A title as above will either send you screaming for the hills or you will know of it already. Of course, I maybe underestimate the number of actively fundamentalist Christians possibly reading, none of whom I would wish to offend. Be that as it may, if intrigued by such a heading, and I dare say it is true, within these largely secular scribblings, please read on.
Gavin Bryars is an English composer, best known for his pieces within the oxymoron of contemporary classical music. Always a champion of the accident of creative expression, he was a founder member of the Portsmouth Sinfonia, an extraordinary ensemble whose membership demanded little or no pre-existing competence in the playing of any instrument. Whilst some, like Bryars, had skills and experience, many did not, resulting in sometimes the triumph of enthusiasm over accuracy. And sometimes not. Another member was erstwhile Roxy Musicman, latterday U2 (and others) producer and composer, Brian Eno, under whose patronage Bryars later developed a more orthodox career, albeit one that owed a fair bit to John Cage and his uneasy compositional style. Prior to that he had been a jazz bassist alongside another free spirit, Derek Bailey, so you could argue his chosen oeuvre became the meeting of improvised free jazz with orchestrated found sound.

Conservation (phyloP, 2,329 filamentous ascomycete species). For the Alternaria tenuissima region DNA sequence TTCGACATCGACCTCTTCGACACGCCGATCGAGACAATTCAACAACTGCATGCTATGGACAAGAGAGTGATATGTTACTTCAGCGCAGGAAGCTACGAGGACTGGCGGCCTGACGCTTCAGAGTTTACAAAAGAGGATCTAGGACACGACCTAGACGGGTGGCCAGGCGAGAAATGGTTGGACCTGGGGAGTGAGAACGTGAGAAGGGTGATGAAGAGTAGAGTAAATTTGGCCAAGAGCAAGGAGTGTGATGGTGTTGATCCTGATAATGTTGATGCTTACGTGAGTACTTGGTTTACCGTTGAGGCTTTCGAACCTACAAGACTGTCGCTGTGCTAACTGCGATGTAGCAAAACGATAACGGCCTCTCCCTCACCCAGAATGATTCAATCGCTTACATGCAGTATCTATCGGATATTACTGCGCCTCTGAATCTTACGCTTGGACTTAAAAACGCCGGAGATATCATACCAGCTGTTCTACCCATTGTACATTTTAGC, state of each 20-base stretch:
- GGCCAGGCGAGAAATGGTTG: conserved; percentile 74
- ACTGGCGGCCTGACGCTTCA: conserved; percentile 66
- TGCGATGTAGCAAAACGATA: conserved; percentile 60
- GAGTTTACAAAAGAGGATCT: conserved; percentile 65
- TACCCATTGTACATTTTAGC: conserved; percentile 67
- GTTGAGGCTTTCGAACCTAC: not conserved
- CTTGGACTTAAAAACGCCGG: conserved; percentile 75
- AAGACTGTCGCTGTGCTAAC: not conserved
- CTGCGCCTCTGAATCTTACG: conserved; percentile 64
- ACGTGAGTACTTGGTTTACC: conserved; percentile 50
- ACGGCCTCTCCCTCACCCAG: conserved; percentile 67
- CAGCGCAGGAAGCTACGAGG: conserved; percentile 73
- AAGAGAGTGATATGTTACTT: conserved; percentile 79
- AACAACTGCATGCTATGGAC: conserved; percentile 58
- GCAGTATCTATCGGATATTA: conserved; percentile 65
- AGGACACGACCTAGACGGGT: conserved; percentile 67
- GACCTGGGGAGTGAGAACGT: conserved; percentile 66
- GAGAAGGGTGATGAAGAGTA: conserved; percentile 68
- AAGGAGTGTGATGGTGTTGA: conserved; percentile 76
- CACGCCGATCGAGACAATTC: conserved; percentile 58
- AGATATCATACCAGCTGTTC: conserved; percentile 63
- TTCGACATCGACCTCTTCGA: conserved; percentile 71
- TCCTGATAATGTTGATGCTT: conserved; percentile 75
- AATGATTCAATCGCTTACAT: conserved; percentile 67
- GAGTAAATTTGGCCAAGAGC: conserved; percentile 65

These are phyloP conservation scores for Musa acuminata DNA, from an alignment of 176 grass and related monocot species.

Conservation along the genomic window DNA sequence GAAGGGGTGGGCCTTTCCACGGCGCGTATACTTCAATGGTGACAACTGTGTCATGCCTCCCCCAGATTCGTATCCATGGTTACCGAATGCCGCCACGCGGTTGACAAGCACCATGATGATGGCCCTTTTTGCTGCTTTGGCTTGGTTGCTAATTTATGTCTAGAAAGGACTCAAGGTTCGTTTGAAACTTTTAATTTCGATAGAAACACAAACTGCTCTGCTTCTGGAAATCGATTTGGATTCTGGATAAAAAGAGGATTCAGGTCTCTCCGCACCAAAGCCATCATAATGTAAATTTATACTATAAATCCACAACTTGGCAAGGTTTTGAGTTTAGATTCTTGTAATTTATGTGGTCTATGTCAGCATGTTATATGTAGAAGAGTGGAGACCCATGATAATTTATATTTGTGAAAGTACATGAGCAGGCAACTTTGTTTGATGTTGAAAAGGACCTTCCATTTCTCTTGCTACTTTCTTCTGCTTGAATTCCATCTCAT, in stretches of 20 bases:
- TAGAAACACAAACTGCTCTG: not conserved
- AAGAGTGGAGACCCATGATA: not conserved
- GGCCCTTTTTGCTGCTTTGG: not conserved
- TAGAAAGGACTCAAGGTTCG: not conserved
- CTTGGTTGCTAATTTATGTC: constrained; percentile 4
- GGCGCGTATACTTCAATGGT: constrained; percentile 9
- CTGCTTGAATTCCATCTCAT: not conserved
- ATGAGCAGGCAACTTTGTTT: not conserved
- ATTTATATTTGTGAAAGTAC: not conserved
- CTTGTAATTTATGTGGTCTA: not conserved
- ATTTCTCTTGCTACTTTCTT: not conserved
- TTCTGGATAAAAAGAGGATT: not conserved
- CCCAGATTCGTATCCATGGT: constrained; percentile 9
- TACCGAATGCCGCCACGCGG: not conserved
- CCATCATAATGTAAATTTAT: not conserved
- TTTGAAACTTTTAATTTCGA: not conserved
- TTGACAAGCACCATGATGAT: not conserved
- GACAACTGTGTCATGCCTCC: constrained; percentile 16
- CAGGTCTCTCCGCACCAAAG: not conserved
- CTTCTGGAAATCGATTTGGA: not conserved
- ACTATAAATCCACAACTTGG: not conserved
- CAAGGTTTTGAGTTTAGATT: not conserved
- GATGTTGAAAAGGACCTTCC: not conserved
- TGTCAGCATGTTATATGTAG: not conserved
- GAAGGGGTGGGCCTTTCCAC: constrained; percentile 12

The piece celebrated here has a glorious evolution, almost apocryphal, and is best described in Bryar's own words here. I remember hearing this for the first time and being astonished, as the repetition and ritualistic build of tension worked a spell I would encourage you to become entranced by. Don't rush. Leave yourself plenty of time. Turn off outside distractions.
This was the original recording, from 1971, with a later revised version appearing 20 years later, with the added delight, if he is your bag, of vagrant faux Tom Waits joining in toward the end. (An unnecessary addition in my ear, but I am not a fan. And apologies to those who, on sight of the picture at the top were expecting something overall Jethro Tullier, but the image seemed apt.)
Buy the original here. (The lesser Waits "enhanced" version is also available, at considerably less a price, but, hey, that's commercialism for you!?)